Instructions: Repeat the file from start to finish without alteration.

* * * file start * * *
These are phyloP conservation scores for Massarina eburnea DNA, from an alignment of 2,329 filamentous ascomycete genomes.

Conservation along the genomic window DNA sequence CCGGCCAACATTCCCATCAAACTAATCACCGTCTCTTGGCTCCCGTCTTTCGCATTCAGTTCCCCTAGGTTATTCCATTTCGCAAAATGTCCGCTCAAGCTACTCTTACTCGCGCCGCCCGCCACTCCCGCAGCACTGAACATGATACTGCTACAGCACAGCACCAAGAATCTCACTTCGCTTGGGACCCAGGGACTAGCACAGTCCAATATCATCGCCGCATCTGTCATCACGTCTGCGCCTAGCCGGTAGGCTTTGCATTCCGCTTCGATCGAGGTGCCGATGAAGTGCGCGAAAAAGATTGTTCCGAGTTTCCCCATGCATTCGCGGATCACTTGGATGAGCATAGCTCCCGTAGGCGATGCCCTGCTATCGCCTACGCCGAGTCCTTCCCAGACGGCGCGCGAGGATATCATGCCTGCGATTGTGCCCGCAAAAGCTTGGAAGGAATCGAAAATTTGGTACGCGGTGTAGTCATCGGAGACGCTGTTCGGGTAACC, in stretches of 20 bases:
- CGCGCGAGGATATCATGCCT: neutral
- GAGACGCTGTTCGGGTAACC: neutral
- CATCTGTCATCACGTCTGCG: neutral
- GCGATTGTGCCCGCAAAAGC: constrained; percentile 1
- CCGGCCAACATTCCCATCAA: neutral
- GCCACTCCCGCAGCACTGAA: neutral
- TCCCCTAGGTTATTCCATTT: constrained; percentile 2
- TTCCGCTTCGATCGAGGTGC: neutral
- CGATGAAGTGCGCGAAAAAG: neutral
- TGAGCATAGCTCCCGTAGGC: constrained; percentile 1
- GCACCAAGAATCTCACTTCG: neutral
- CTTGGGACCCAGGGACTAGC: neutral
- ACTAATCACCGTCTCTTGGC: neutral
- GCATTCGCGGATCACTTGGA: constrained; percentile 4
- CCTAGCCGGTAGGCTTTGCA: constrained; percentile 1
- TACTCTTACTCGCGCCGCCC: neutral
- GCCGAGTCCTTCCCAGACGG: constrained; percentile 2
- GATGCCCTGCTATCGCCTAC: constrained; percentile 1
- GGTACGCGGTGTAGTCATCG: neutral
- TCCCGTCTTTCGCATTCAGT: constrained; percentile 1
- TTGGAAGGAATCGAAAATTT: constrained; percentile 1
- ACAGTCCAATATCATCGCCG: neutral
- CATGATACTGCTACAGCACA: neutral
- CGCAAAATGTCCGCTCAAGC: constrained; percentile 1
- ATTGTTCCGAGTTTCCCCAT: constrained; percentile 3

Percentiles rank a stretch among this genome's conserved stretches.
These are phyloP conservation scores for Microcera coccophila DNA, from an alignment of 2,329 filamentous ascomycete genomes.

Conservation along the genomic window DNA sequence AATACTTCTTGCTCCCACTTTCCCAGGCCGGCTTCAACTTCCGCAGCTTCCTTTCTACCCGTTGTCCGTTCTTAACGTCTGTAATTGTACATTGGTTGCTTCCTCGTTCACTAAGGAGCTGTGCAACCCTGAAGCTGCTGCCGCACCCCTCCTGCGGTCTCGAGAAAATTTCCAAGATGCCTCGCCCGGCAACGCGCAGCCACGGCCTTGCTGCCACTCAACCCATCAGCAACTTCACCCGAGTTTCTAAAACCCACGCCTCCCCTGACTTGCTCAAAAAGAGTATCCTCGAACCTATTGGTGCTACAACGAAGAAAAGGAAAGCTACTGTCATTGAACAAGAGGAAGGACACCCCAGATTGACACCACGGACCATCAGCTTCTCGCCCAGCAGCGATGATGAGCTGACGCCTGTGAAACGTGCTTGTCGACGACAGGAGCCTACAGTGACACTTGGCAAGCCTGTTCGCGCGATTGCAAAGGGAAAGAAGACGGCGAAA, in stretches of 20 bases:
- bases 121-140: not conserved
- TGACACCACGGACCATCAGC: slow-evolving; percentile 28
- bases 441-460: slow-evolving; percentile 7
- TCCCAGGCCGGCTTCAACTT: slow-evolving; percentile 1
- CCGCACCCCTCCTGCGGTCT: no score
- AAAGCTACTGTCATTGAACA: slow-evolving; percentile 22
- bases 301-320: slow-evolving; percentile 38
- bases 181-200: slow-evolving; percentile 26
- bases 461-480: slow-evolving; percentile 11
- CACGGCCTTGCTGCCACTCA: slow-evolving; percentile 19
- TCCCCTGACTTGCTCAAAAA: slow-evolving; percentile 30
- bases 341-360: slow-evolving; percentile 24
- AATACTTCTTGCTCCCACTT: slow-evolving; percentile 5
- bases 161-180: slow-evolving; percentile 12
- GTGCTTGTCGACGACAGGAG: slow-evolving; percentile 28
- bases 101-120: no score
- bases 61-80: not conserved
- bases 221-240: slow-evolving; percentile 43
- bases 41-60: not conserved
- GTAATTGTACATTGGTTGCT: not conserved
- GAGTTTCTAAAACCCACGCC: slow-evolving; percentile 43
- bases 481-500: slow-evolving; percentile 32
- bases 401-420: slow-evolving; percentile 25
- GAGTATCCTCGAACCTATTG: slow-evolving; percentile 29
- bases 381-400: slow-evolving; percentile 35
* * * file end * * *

These are phyloP conservation scores for Massarina eburnea DNA, from an alignment of 2,329 filamentous ascomycete genomes.

Conservation along the genomic window DNA sequence CCGGCCAACATTCCCATCAAACTAATCACCGTCTCTTGGCTCCCGTCTTTCGCATTCAGTTCCCCTAGGTTATTCCATTTCGCAAAATGTCCGCTCAAGCTACTCTTACTCGCGCCGCCCGCCACTCCCGCAGCACTGAACATGATACTGCTACAGCACAGCACCAAGAATCTCACTTCGCTTGGGACCCAGGGACTAGCACAGTCCAATATCATCGCCGCATCTGTCATCACGTCTGCGCCTAGCCGGTAGGCTTTGCATTCCGCTTCGATCGAGGTGCCGATGAAGTGCGCGAAAAAGATTGTTCCGAGTTTCCCCATGCATTCGCGGATCACTTGGATGAGCATAGCTCCCGTAGGCGATGCCCTGCTATCGCCTACGCCGAGTCCTTCCCAGACGGCGCGCGAGGATATCATGCCTGCGATTGTGCCCGCAAAAGCTTGGAAGGAATCGAAAATTTGGTACGCGGTGTAGTCATCGGAGACGCTGTTCGGGTAACC, in stretches of 20 bases:
- CGCGCGAGGATATCATGCCT: neutral
- GAGACGCTGTTCGGGTAACC: neutral
- CATCTGTCATCACGTCTGCG: neutral
- GCGATTGTGCCCGCAAAAGC: constrained; percentile 1
- CCGGCCAACATTCCCATCAA: neutral
- GCCACTCCCGCAGCACTGAA: neutral
- TCCCCTAGGTTATTCCATTT: constrained; percentile 2
- TTCCGCTTCGATCGAGGTGC: neutral
- CGATGAAGTGCGCGAAAAAG: neutral
- TGAGCATAGCTCCCGTAGGC: constrained; percentile 1
- GCACCAAGAATCTCACTTCG: neutral
- CTTGGGACCCAGGGACTAGC: neutral
- ACTAATCACCGTCTCTTGGC: neutral
- GCATTCGCGGATCACTTGGA: constrained; percentile 4
- CCTAGCCGGTAGGCTTTGCA: constrained; percentile 1
- TACTCTTACTCGCGCCGCCC: neutral
- GCCGAGTCCTTCCCAGACGG: constrained; percentile 2
- GATGCCCTGCTATCGCCTAC: constrained; percentile 1
- GGTACGCGGTGTAGTCATCG: neutral
- TCCCGTCTTTCGCATTCAGT: constrained; percentile 1
- TTGGAAGGAATCGAAAATTT: constrained; percentile 1
- ACAGTCCAATATCATCGCCG: neutral
- CATGATACTGCTACAGCACA: neutral
- CGCAAAATGTCCGCTCAAGC: constrained; percentile 1
- ATTGTTCCGAGTTTCCCCAT: constrained; percentile 3

Percentiles rank a stretch among this genome's conserved stretches.
These are phyloP conservation scores for Microcera coccophila DNA, from an alignment of 2,329 filamentous ascomycete genomes.

Conservation along the genomic window DNA sequence AATACTTCTTGCTCCCACTTTCCCAGGCCGGCTTCAACTTCCGCAGCTTCCTTTCTACCCGTTGTCCGTTCTTAACGTCTGTAATTGTACATTGGTTGCTTCCTCGTTCACTAAGGAGCTGTGCAACCCTGAAGCTGCTGCCGCACCCCTCCTGCGGTCTCGAGAAAATTTCCAAGATGCCTCGCCCGGCAACGCGCAGCCACGGCCTTGCTGCCACTCAACCCATCAGCAACTTCACCCGAGTTTCTAAAACCCACGCCTCCCCTGACTTGCTCAAAAAGAGTATCCTCGAACCTATTGGTGCTACAACGAAGAAAAGGAAAGCTACTGTCATTGAACAAGAGGAAGGACACCCCAGATTGACACCACGGACCATCAGCTTCTCGCCCAGCAGCGATGATGAGCTGACGCCTGTGAAACGTGCTTGTCGACGACAGGAGCCTACAGTGACACTTGGCAAGCCTGTTCGCGCGATTGCAAAGGGAAAGAAGACGGCGAAA, in stretches of 20 bases:
- bases 121-140: not conserved
- TGACACCACGGACCATCAGC: slow-evolving; percentile 28
- bases 441-460: slow-evolving; percentile 7
- TCCCAGGCCGGCTTCAACTT: slow-evolving; percentile 1
- CCGCACCCCTCCTGCGGTCT: no score
- AAAGCTACTGTCATTGAACA: slow-evolving; percentile 22
- bases 301-320: slow-evolving; percentile 38
- bases 181-200: slow-evolving; percentile 26
- bases 461-480: slow-evolving; percentile 11
- CACGGCCTTGCTGCCACTCA: slow-evolving; percentile 19
- TCCCCTGACTTGCTCAAAAA: slow-evolving; percentile 30
- bases 341-360: slow-evolving; percentile 24
- AATACTTCTTGCTCCCACTT: slow-evolving; percentile 5
- bases 161-180: slow-evolving; percentile 12
- GTGCTTGTCGACGACAGGAG: slow-evolving; percentile 28
- bases 101-120: no score
- bases 61-80: not conserved
- bases 221-240: slow-evolving; percentile 43
- bases 41-60: not conserved
- GTAATTGTACATTGGTTGCT: not conserved
- GAGTTTCTAAAACCCACGCC: slow-evolving; percentile 43
- bases 481-500: slow-evolving; percentile 32
- bases 401-420: slow-evolving; percentile 25
- GAGTATCCTCGAACCTATTG: slow-evolving; percentile 29
- bases 381-400: slow-evolving; percentile 35